Simone Weil

Also found in: Dictionary, Thesaurus, Medical, Wikipedia.

Weil, Simone

(sēmôn` vīl), 1909–43, French philosopher and mystic. After receiving her baccalauréat with honors at 15, she studied philosophy for four years, then entered (1928) the prestigious École Normale Supérieure, from which she graduated in 1931. She then taught in secondary schools and contributed many articles to socialist and Communist journals. She was active in the Spanish civil war until her health failed. Born into a free-thinking Jewish family, she became strongly attracted in 1940 to Roman Catholicism, believing that Jesus on the Cross was a bridge between God and man. Most of her works, published posthumously, consist of some notebooks and a collection of religious essays. They include, in English, Waiting for God (1951), Gravity and Grace (1952), The Need for Roots (1952), Notebooks (2 vol., 1956), Oppression and Liberty (1958), and Selected Essays, 1934–1943 (1962).


See biographies by J. Cabaud (tr. 1965), R. Rees (1966), S. Petrement (tr. 1976), G. Fiori (1989), and F. du P. Gray (2001); R. Coles, Simone Weil: A Modern Pilgrimage (1987); M. G. Dietz, Between the Human and the Divine: The Political Thought of Simone Weil (1988); bibliography by J. P. Little (1973).

The Columbia Electronic Encyclopedia™ Copyright © 2013, Columbia University Press. Licensed from Columbia University Press. All rights reserved.
References in periodicals archive ?
This resonates with a key concept for Simone Weil, one she linked closely with the Christian idea of limit.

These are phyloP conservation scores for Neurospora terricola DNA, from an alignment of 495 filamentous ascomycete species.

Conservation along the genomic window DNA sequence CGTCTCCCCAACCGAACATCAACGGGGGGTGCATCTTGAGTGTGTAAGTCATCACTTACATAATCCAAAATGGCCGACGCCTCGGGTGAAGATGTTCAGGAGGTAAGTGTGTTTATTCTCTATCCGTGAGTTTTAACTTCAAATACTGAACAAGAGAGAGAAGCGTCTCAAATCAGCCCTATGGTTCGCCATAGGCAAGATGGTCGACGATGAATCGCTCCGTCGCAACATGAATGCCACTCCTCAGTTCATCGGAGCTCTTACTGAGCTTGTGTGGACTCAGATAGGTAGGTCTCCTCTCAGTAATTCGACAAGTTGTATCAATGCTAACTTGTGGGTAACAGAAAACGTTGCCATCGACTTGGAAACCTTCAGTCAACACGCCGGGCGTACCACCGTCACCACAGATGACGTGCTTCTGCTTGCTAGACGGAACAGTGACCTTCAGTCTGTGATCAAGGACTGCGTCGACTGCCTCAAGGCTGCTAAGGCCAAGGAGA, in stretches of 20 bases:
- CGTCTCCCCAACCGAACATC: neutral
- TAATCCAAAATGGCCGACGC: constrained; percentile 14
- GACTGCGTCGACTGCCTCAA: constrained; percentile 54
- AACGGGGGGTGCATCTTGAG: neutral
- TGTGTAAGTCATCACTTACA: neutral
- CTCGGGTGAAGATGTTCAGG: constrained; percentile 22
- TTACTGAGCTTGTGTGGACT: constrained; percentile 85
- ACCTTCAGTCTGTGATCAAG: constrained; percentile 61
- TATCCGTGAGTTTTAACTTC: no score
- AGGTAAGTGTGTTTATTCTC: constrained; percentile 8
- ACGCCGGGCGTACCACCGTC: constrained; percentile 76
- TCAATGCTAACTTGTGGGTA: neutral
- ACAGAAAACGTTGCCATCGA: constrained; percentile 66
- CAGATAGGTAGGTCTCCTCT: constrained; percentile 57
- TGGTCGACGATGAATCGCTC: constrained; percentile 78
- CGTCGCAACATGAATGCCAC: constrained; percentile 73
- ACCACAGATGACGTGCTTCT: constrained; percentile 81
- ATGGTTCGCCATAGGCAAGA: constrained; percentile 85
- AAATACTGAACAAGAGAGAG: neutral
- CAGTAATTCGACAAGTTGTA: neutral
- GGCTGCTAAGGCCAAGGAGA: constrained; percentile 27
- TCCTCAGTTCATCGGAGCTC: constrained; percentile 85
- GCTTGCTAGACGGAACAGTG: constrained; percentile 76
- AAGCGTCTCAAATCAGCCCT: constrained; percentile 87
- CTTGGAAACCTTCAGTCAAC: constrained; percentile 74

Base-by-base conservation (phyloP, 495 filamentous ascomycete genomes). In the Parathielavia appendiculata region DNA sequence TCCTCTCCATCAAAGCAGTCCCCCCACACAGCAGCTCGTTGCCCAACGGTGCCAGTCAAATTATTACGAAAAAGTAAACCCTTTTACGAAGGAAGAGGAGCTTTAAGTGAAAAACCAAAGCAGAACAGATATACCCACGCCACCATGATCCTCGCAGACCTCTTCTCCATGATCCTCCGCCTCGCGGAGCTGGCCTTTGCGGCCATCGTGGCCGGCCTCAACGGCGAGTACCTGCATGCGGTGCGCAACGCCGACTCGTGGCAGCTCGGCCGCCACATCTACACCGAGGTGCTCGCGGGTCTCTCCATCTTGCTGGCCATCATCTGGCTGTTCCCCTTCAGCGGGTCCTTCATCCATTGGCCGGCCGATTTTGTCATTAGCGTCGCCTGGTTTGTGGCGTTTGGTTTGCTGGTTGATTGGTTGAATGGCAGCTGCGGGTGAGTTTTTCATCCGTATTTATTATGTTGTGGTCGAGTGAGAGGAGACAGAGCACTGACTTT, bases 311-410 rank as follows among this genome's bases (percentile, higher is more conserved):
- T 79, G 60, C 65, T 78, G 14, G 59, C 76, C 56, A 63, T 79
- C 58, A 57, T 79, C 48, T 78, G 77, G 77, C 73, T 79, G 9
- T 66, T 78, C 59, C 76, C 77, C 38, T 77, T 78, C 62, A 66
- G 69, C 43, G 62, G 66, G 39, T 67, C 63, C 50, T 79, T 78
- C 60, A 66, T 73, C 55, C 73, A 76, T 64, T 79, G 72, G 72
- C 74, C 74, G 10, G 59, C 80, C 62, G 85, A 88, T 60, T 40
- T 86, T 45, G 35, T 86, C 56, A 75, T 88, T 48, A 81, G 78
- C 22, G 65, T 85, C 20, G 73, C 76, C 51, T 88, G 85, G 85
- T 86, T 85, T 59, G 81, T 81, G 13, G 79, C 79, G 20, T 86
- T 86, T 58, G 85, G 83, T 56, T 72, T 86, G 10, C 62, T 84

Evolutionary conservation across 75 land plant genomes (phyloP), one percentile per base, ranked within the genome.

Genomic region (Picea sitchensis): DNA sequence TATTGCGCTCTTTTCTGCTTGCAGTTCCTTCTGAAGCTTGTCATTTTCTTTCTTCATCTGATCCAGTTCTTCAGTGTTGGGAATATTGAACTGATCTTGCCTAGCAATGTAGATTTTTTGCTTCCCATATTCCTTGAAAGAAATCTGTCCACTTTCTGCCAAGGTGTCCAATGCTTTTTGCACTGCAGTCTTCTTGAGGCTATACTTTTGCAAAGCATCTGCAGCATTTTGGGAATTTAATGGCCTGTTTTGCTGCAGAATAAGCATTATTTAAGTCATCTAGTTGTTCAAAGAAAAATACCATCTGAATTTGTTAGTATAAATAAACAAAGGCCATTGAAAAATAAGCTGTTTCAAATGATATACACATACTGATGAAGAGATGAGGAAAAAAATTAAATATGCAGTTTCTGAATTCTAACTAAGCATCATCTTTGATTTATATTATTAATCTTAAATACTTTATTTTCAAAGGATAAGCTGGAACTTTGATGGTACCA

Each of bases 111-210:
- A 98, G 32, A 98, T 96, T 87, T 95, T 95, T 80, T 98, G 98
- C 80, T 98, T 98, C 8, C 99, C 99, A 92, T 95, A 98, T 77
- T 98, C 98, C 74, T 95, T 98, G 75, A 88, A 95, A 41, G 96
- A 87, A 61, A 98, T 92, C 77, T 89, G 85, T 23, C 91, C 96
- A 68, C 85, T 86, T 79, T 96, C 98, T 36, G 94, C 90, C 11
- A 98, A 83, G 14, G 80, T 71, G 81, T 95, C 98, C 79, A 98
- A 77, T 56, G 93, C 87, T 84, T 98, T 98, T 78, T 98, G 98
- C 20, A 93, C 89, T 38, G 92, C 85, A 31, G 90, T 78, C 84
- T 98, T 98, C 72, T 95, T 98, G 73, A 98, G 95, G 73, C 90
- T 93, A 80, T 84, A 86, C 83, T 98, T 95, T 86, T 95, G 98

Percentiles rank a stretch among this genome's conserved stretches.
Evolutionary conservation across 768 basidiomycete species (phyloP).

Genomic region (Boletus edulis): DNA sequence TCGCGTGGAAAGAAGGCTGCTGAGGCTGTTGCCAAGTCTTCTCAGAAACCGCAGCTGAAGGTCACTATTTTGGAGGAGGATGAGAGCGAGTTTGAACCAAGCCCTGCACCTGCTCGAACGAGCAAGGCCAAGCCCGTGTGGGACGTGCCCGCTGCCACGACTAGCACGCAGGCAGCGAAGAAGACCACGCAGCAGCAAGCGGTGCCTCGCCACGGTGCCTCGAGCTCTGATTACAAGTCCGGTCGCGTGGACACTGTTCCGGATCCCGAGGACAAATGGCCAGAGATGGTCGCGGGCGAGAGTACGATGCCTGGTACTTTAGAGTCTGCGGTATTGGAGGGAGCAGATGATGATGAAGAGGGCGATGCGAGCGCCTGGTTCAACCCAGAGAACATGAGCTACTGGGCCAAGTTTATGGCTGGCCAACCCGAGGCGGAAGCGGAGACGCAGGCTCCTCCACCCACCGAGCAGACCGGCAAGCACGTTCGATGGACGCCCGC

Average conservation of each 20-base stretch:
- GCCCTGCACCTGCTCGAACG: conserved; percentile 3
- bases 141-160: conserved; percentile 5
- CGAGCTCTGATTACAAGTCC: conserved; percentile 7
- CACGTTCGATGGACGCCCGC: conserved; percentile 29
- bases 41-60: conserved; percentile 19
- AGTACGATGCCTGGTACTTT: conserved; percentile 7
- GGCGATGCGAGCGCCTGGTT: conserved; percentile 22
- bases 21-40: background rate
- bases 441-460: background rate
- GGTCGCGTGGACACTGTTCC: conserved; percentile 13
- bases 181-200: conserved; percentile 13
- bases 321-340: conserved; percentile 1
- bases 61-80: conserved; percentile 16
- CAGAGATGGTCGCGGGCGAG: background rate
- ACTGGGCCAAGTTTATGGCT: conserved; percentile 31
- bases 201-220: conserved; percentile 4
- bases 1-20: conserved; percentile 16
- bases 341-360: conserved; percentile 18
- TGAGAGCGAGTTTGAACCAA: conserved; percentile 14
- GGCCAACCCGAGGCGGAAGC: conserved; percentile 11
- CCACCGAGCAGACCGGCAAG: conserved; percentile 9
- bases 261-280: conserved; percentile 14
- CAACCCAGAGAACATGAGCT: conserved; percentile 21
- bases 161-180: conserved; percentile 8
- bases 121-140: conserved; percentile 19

En palabras de Simone Weil: <<el amor puro es esta fuerza actuante, el amor que no quiere bajo ningun concepto, en ningun caso, ni mentira ni error>> (10).
"Freedom," in The Christian Platonism of Simone Weil, chap.
(2) Simone Weil, "On Science, Necessity and Love of God" in Essays (Oxford: Oxford University Press, 1968) as cited by Charles Jarvis, "Re-inventing Good & Evil in Filmland," SCP Newsletter Vol.
(5) Joan Tronto, for instance, believes that Weilian attention, because it is so radically other-oriented, is quite useful for capturing what is required for the good care of others: "one needs, in a sense, to suspend one's own goals, ambitions, plans of life, and concerns, in order to recognize and to be attentive to others." (6) But there is something puzzling about the fact that the authority of Simone Weil has been invoked by a champion of "maternal thinking" like Ruddick and by scholars interested in developing an approach to morality and politics that is committed to ending oppressive patterns of care within homes and within political communities.
Dolor y sufrimiento en la vida y obra de Simone Weil
According to Simone Weil, to whom true freedom consists not primarily in a relationship between desire and satisfaction, but rather in a relationship between thought and action, the non-mechanical manual work is the source of the greatest imaginable expansion for mankind.
A deep friendship developed between the two writers, cemented further by their shared admiration for Simone Weil.
Osservazione utile e interessante che mi riporta alla memoria quanto scritto da Peter Winch in merito all'ascesi di Simone Weil: "la croce (...) il punto d'intersezione tra Dio e l'uomo, e il luogo in cui si manifesta l'impotenza di Dio che accetta di farsi uomo, di spogliarsi della sua divinita; ed e anche il luogo in cui l'uomo si rivela 'sacro' all'altro uomo.
To the list of illustrious heroes we must add equally accomplished theologians and writers: Benedictine Sister Joan Chittister (on Hildegard of Bingen), scholar Kathleen Caveny (Mother Mary MacKillop), and writer Mary Gordon (Simone Weil).